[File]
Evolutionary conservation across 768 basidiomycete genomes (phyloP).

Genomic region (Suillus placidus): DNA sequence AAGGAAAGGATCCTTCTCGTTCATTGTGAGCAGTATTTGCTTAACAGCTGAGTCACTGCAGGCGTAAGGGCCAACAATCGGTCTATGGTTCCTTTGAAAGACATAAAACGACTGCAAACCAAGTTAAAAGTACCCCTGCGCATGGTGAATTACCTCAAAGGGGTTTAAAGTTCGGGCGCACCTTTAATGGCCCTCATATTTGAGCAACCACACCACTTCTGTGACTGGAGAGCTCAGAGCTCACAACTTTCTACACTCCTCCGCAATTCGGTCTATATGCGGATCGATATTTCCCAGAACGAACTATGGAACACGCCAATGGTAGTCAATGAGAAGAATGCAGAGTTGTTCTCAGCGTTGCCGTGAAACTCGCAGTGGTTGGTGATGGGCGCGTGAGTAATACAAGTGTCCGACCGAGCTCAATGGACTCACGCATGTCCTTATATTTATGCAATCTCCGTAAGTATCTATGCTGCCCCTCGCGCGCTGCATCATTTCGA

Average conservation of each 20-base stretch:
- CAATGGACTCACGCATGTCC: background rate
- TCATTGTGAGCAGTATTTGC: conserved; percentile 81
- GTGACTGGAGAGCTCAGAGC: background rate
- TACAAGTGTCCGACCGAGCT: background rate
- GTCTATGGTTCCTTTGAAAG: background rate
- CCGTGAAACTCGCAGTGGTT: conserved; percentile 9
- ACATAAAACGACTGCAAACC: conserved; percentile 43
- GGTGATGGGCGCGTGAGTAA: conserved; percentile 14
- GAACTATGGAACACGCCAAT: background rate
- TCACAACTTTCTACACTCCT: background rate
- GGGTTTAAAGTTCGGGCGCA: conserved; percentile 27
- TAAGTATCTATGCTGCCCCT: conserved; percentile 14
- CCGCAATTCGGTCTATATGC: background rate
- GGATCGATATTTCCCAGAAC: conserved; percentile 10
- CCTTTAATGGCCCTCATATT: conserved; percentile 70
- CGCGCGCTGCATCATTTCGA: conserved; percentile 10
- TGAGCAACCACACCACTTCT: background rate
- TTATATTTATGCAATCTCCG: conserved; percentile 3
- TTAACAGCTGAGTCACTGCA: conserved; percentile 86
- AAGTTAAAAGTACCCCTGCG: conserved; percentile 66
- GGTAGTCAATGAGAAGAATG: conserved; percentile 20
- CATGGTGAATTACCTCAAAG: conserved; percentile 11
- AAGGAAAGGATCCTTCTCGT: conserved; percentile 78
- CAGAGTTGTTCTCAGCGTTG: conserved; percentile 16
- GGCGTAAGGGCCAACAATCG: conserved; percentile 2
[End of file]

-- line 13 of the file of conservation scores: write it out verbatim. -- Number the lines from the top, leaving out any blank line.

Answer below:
- TCACAACTTTCTACACTCCT: background rate